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Value-added tax (VAT) in China

Value-added tax (VAT) in China

VAT is considered a neutral tax in China that allows businesses to deduct contributions made on purchases or transactions linked to their activity from their own corresponding VAT rates. In China, there are two groups of VAT payers: general contributors and small contributors. These groups are predetermined depending on their annual sales. Small taxpayers benefit from a lower tax rate, but general taxpayers are able to deduct input VAT from output VAT.

What level of VAT is applicable to an invoice?

VAT rate is assessed based on the nature of the activities, such as:

  • 13% for general trading
  • 6% for services
  • 3% (simplified small-scale VAT)
  • 9% for Telecommunication and Agriculture

As a system that is used to track payments and prevent tax evasion, it is important for all businesses working in China to understand the two different types of fapiaos.

Changes to VAT policy in 2017

In 2017, the Chinese tax administration announced a policy that affected the fapiao structure. The policy, which came into effect on 1 July 2017, increased the requirements necessary when taxpayers request a fapiao. Under the previous system, taxpayers were only required to provide their company’s full name in Chinese. However, the new policy mandates taxpayers to provide further details.

The 2017 policy also outlines the measures to be taken by service providers in order to prepare for the legal change, to avoid litigation and to be compliant. On the one hand, it’s the responsibility of employers to ensure that their HR and financial departments inform employees of new regulations and procedures. On the other hand, service providers must coordinate their systems in order to fully comply with the new VAT policy.

China: Changes to VAT policy in 2019

On August 13th 2019, the State Administration of Taxation (SAT), responsible for the collection of taxes and enforcement of state revenue laws, announced that all small-scale taxpayers, regardless of their industry, are now able to issue their own Special VAT fapiaos. Under the previous system, this category of taxpayers were required to ask the tax bureau to issue them on their behalf, creating administrative work for both the business and the tax bureau. This new policy is welcomed not only by small-scale taxpayers, but general taxpayers too who will be able to more easily obtain a Special VAT fapiao from business partners.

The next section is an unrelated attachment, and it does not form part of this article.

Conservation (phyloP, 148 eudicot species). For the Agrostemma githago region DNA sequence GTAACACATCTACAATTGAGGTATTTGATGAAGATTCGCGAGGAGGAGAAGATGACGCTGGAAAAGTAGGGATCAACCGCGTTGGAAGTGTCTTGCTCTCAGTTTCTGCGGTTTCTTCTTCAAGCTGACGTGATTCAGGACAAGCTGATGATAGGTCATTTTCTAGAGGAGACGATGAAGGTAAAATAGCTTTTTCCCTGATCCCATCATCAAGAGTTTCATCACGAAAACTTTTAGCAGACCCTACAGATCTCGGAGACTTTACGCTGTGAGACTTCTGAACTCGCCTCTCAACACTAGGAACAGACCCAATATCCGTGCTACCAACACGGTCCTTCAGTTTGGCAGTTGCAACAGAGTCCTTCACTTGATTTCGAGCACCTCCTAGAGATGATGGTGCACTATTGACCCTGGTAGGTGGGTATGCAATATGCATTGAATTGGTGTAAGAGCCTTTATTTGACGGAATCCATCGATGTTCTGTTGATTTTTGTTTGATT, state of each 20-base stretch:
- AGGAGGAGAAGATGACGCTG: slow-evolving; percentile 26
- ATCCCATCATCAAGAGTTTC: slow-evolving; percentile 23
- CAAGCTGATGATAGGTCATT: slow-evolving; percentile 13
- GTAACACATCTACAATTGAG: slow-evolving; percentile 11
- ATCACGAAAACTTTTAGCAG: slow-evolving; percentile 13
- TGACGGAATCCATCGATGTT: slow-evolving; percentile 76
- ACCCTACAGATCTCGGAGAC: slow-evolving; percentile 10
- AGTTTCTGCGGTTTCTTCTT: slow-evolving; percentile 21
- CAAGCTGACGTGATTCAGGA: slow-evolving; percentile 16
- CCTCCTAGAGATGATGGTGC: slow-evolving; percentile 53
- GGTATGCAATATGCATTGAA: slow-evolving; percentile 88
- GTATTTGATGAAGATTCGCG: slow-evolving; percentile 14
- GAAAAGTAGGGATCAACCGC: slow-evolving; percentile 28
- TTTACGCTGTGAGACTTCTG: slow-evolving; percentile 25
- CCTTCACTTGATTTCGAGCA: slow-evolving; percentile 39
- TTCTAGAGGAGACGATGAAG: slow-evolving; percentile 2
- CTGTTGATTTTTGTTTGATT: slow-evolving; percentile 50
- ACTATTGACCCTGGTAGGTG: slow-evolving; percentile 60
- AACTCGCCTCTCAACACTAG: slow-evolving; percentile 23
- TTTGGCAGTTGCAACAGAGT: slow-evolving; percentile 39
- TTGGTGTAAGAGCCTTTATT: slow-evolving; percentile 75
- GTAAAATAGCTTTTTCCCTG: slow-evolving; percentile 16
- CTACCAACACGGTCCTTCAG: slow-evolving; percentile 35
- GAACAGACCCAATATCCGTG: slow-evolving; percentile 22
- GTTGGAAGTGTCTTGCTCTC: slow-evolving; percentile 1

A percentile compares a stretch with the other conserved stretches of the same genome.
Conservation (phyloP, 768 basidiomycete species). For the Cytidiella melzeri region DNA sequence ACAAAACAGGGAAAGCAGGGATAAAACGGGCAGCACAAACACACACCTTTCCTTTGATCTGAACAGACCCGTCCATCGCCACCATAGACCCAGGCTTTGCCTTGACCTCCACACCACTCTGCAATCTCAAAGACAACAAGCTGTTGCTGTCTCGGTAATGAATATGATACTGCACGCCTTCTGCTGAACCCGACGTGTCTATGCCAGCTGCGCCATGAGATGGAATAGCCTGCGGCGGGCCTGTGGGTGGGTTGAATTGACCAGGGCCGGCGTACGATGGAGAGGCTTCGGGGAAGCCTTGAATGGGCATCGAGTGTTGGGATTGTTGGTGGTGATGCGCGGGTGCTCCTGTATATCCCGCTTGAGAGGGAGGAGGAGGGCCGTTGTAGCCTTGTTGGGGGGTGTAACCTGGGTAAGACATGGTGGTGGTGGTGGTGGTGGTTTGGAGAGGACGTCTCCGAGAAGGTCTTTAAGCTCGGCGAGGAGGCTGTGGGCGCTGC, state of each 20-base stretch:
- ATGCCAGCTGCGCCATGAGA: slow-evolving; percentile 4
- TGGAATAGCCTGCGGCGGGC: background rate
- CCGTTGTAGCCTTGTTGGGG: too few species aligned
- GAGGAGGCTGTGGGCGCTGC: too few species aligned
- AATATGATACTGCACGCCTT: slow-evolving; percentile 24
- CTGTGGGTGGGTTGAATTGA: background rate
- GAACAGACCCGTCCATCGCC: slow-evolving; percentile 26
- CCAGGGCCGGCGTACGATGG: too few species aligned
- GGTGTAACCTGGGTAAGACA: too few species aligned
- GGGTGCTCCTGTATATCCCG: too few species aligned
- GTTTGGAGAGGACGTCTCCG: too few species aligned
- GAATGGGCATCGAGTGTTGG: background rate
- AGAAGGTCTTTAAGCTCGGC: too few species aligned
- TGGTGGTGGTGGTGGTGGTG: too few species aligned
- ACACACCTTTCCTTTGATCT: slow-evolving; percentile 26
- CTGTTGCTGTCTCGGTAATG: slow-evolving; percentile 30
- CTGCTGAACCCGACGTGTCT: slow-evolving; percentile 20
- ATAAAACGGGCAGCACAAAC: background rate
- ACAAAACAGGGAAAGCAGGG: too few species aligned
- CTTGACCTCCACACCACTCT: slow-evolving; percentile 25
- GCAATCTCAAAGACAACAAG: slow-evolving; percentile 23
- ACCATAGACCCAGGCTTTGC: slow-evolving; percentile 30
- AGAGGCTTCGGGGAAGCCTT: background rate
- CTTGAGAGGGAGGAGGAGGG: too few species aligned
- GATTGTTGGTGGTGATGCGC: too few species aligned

Understanding VAT: What is a fapiao?

The Fapiao invoice system is a key component of China’s tax law. The term ‘fapiao’ is a Chinese word that refers to an official document that serves as proof of purchase for goods and services. This receipt is not only used by businesses and taxpayers to fulfil the legal standards required by the Chinese tax system, but is also used to track transactions between companies. A company can only issue a fapiao if a transaction is within the operational limits of a business.
It’s important to mention that a fapiao is not the same as an ordinary receipt. This is due to the fact that a fapiao is only valid if it is printed on special paper provided by the Chinese tax authorities. Only the State Administration of Tax (SAT) prints, distributes and administers fapiao.
If a company uses another type of paper, the Chinese tax authorities will most likely not recognize it as a legitimate fapiao and will therefore not offset VAT deductions.
There are 2 main types of FAPIAO in China:

  • The special VAT FAPIAO
  • The general VAT FAPIAO

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